Red Hats Paul Cormier, executive vice president of engineering, hammered home the point that customers like the Chicago Mercantile Exchange and online travel agency Orbiz have cut their costs by more than half while actually substantially boosting performance by switching to RHEL from Solaris.
Sun and Red Hat executives have been sniping at each other for months, even though the two are partners.
The battle of words began last April when Sun President and Chief Operating Officer Jonathan Schwartz said, "Red Hat has pretty much forked the distribution. This has given Red Hat tremendous gains for now, but ultimately its an impediment in the growth of Linux."
Red Hat partners including Advanced Micro Devices Inc., Dell Inc., Oracle Corp., Intel Corp. and Hewlett-Packard Co. were on hand at LinuxWorld to praise the release of RHEL 4. Sun was absent.
Scott Handy, vice president of worldwide Linux strategy for IBM, had especially kind words for RHEL 4—because it supports the entire IBM server line, from x86 servers to Z-series mainframes. With it, "were continuing to take market share from Sun and Solaris," said Handy.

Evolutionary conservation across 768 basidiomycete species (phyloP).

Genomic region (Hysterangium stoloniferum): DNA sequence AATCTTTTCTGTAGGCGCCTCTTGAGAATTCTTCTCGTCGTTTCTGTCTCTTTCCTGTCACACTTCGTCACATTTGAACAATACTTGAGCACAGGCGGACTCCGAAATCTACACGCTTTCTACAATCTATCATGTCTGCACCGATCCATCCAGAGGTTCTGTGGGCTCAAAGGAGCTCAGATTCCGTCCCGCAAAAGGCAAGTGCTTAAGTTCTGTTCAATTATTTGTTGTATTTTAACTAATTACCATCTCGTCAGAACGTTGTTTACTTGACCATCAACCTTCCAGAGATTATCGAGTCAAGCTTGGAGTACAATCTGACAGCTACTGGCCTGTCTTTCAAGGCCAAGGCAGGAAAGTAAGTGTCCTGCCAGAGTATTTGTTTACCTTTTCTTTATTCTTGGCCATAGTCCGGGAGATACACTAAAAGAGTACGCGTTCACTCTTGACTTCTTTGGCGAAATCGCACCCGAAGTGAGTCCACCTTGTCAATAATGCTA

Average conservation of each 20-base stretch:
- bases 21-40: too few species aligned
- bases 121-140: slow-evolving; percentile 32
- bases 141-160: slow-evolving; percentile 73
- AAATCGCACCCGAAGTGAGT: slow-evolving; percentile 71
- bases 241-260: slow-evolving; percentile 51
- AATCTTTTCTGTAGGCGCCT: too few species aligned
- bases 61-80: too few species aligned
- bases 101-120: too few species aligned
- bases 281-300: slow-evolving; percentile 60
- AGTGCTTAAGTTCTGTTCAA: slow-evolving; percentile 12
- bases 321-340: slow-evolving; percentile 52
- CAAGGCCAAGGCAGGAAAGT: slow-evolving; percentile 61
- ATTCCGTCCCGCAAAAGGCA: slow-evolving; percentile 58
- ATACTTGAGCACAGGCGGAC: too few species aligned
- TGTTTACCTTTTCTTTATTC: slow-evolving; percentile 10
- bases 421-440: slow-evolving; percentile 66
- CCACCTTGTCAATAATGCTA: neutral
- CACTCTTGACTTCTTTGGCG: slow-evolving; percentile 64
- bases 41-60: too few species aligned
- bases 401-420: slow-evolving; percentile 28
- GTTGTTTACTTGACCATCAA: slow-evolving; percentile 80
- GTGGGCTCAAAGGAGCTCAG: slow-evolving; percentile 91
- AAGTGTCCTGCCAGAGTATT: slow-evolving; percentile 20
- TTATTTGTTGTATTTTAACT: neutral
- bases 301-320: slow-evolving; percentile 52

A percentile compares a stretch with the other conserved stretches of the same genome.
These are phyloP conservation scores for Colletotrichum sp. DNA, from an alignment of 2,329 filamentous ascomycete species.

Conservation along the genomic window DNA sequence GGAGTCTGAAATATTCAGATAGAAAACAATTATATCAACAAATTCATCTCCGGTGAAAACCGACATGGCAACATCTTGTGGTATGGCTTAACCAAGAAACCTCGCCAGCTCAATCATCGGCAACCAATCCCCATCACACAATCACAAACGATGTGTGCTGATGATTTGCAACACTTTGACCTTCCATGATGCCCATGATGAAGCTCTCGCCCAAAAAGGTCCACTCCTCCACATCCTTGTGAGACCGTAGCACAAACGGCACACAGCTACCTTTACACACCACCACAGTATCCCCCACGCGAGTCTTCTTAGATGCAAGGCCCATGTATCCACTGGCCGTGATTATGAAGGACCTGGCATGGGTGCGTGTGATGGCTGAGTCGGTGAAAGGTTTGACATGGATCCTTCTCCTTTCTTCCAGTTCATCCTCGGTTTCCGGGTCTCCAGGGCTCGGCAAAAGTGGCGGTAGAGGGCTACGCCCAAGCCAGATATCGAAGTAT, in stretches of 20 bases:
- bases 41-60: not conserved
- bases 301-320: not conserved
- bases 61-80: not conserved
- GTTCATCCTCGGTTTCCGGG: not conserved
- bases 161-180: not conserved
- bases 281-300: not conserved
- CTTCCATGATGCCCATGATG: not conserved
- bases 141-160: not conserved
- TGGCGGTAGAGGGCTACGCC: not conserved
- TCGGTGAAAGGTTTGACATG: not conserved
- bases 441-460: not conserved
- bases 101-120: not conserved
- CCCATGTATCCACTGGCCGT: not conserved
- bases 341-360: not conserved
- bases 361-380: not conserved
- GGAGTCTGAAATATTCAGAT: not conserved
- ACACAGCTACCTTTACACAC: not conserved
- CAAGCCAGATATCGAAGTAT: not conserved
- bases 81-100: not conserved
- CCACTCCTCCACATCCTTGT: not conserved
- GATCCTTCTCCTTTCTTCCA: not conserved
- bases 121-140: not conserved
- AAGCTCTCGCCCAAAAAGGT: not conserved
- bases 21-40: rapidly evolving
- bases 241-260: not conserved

Cormier said the new RHEL will run RHEL 3-compliant applications, but with more stability and greater speed. He noted that, in particular, RHEL 4 showed well on 64-bit platforms like AMDs Opteron.
This Linux is Red Hats first to be based on the Linux 2.6 kernel. It is largely based on Red Hats community Linux, Fedora 3.
Within the next four weeks, Cormier said, Red Hat Network, the Raleigh, N.C., companys online support network, will be offering management services for Solaris.
The reason for this? "The reality is that customers are migrating from Solaris to Linux in larger and larger numbers, and we need to help them in their migration," he said
"Its the beginning of the end for Solaris in the enterprise," said Cormier.